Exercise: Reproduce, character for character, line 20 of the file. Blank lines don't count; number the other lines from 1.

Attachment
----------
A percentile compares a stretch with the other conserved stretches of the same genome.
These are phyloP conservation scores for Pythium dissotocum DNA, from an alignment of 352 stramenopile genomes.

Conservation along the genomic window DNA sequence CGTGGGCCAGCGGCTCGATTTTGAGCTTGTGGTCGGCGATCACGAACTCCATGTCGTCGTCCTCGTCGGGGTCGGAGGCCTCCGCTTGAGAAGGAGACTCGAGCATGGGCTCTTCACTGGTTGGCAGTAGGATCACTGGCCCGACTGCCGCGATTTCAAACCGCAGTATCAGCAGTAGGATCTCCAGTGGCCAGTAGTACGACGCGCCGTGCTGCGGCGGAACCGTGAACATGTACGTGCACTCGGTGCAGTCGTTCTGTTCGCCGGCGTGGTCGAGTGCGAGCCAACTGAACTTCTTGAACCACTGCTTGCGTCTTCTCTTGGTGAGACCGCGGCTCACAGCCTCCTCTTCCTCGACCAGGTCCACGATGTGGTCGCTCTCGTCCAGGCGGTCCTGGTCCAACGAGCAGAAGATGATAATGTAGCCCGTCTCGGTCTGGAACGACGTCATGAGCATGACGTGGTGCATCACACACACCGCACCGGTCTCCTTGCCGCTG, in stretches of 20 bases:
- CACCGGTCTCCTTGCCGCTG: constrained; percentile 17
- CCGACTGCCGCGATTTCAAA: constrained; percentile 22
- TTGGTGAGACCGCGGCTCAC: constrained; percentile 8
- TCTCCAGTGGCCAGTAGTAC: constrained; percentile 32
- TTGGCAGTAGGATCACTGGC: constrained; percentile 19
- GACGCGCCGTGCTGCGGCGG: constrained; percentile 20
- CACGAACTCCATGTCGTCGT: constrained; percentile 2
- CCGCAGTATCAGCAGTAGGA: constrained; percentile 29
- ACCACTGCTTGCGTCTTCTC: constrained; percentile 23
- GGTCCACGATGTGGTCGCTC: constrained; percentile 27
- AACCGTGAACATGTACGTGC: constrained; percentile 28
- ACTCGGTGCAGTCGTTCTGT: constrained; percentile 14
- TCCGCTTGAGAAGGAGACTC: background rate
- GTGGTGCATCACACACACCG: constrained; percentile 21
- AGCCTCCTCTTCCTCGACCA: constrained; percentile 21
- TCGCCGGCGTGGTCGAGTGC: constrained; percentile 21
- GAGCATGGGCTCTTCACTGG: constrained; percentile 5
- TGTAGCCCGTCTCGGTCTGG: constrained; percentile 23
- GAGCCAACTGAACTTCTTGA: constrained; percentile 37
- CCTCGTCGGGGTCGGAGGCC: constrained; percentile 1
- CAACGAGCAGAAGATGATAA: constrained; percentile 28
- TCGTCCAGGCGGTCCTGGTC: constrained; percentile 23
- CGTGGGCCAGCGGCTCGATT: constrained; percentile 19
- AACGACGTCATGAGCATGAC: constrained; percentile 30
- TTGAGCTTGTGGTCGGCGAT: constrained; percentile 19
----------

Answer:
- GAGCATGGGCTCTTCACTGG: constrained; percentile 5